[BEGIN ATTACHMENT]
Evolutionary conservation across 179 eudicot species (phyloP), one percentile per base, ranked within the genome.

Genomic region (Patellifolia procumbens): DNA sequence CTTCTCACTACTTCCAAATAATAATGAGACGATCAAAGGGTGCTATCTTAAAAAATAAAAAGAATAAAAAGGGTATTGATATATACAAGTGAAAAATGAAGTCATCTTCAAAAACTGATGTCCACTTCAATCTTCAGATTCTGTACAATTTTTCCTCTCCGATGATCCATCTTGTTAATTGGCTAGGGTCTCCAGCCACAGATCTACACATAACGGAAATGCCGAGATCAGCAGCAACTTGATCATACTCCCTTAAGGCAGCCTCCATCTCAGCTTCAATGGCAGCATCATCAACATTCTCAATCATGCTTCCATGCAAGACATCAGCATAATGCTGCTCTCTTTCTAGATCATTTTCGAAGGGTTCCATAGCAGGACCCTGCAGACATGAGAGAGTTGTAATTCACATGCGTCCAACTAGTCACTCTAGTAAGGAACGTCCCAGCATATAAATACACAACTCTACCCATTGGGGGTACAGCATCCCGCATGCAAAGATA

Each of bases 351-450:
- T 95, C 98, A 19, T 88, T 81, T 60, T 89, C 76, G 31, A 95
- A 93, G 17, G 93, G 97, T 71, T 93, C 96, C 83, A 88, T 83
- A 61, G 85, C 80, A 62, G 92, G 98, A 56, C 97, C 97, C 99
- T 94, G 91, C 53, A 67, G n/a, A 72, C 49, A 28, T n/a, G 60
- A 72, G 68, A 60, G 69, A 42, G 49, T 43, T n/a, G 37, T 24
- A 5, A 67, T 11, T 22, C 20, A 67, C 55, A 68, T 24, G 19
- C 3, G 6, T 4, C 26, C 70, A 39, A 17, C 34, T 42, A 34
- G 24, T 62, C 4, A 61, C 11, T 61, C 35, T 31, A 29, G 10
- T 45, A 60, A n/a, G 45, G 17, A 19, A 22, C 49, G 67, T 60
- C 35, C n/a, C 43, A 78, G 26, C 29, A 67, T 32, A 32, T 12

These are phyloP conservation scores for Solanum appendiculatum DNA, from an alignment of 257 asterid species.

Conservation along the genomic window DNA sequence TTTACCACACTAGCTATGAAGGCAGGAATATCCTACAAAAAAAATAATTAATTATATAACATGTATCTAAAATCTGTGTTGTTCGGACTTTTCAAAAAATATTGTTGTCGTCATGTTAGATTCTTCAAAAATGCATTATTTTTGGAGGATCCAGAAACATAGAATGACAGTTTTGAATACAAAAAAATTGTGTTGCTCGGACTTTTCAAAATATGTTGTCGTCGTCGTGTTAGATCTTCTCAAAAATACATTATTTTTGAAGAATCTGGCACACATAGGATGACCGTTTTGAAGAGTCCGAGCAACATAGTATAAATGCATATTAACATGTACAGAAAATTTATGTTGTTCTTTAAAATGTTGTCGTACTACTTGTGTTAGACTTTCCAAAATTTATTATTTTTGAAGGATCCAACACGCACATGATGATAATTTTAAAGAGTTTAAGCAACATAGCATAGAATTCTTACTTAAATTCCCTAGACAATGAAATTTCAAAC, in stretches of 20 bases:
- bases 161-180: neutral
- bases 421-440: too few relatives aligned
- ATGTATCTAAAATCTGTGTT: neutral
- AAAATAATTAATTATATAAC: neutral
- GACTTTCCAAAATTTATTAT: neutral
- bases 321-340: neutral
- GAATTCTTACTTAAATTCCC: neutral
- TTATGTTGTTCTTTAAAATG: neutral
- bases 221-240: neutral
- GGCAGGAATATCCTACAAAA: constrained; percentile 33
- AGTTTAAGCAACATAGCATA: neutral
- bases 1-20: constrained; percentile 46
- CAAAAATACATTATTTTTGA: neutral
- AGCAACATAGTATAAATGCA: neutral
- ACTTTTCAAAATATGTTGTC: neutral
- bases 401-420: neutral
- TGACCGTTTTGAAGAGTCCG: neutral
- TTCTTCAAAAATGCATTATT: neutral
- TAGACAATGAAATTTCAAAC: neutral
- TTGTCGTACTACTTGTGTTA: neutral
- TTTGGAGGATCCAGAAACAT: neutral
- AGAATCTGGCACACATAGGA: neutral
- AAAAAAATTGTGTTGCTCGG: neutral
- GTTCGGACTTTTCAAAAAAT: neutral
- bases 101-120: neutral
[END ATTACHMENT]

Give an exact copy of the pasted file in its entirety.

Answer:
Evolutionary conservation across 179 eudicot species (phyloP), one percentile per base, ranked within the genome.

Genomic region (Patellifolia procumbens): DNA sequence CTTCTCACTACTTCCAAATAATAATGAGACGATCAAAGGGTGCTATCTTAAAAAATAAAAAGAATAAAAAGGGTATTGATATATACAAGTGAAAAATGAAGTCATCTTCAAAAACTGATGTCCACTTCAATCTTCAGATTCTGTACAATTTTTCCTCTCCGATGATCCATCTTGTTAATTGGCTAGGGTCTCCAGCCACAGATCTACACATAACGGAAATGCCGAGATCAGCAGCAACTTGATCATACTCCCTTAAGGCAGCCTCCATCTCAGCTTCAATGGCAGCATCATCAACATTCTCAATCATGCTTCCATGCAAGACATCAGCATAATGCTGCTCTCTTTCTAGATCATTTTCGAAGGGTTCCATAGCAGGACCCTGCAGACATGAGAGAGTTGTAATTCACATGCGTCCAACTAGTCACTCTAGTAAGGAACGTCCCAGCATATAAATACACAACTCTACCCATTGGGGGTACAGCATCCCGCATGCAAAGATA

Each of bases 351-450:
- T 95, C 98, A 19, T 88, T 81, T 60, T 89, C 76, G 31, A 95
- A 93, G 17, G 93, G 97, T 71, T 93, C 96, C 83, A 88, T 83
- A 61, G 85, C 80, A 62, G 92, G 98, A 56, C 97, C 97, C 99
- T 94, G 91, C 53, A 67, G n/a, A 72, C 49, A 28, T n/a, G 60
- A 72, G 68, A 60, G 69, A 42, G 49, T 43, T n/a, G 37, T 24
- A 5, A 67, T 11, T 22, C 20, A 67, C 55, A 68, T 24, G 19
- C 3, G 6, T 4, C 26, C 70, A 39, A 17, C 34, T 42, A 34
- G 24, T 62, C 4, A 61, C 11, T 61, C 35, T 31, A 29, G 10
- T 45, A 60, A n/a, G 45, G 17, A 19, A 22, C 49, G 67, T 60
- C 35, C n/a, C 43, A 78, G 26, C 29, A 67, T 32, A 32, T 12

These are phyloP conservation scores for Solanum appendiculatum DNA, from an alignment of 257 asterid species.

Conservation along the genomic window DNA sequence TTTACCACACTAGCTATGAAGGCAGGAATATCCTACAAAAAAAATAATTAATTATATAACATGTATCTAAAATCTGTGTTGTTCGGACTTTTCAAAAAATATTGTTGTCGTCATGTTAGATTCTTCAAAAATGCATTATTTTTGGAGGATCCAGAAACATAGAATGACAGTTTTGAATACAAAAAAATTGTGTTGCTCGGACTTTTCAAAATATGTTGTCGTCGTCGTGTTAGATCTTCTCAAAAATACATTATTTTTGAAGAATCTGGCACACATAGGATGACCGTTTTGAAGAGTCCGAGCAACATAGTATAAATGCATATTAACATGTACAGAAAATTTATGTTGTTCTTTAAAATGTTGTCGTACTACTTGTGTTAGACTTTCCAAAATTTATTATTTTTGAAGGATCCAACACGCACATGATGATAATTTTAAAGAGTTTAAGCAACATAGCATAGAATTCTTACTTAAATTCCCTAGACAATGAAATTTCAAAC, in stretches of 20 bases:
- bases 161-180: neutral
- bases 421-440: too few relatives aligned
- ATGTATCTAAAATCTGTGTT: neutral
- AAAATAATTAATTATATAAC: neutral
- GACTTTCCAAAATTTATTAT: neutral
- bases 321-340: neutral
- GAATTCTTACTTAAATTCCC: neutral
- TTATGTTGTTCTTTAAAATG: neutral
- bases 221-240: neutral
- GGCAGGAATATCCTACAAAA: constrained; percentile 33
- AGTTTAAGCAACATAGCATA: neutral
- bases 1-20: constrained; percentile 46
- CAAAAATACATTATTTTTGA: neutral
- AGCAACATAGTATAAATGCA: neutral
- ACTTTTCAAAATATGTTGTC: neutral
- bases 401-420: neutral
- TGACCGTTTTGAAGAGTCCG: neutral
- TTCTTCAAAAATGCATTATT: neutral
- TAGACAATGAAATTTCAAAC: neutral
- TTGTCGTACTACTTGTGTTA: neutral
- TTTGGAGGATCCAGAAACAT: neutral
- AGAATCTGGCACACATAGGA: neutral
- AAAAAAATTGTGTTGCTCGG: neutral
- GTTCGGACTTTTCAAAAAAT: neutral
- bases 101-120: neutral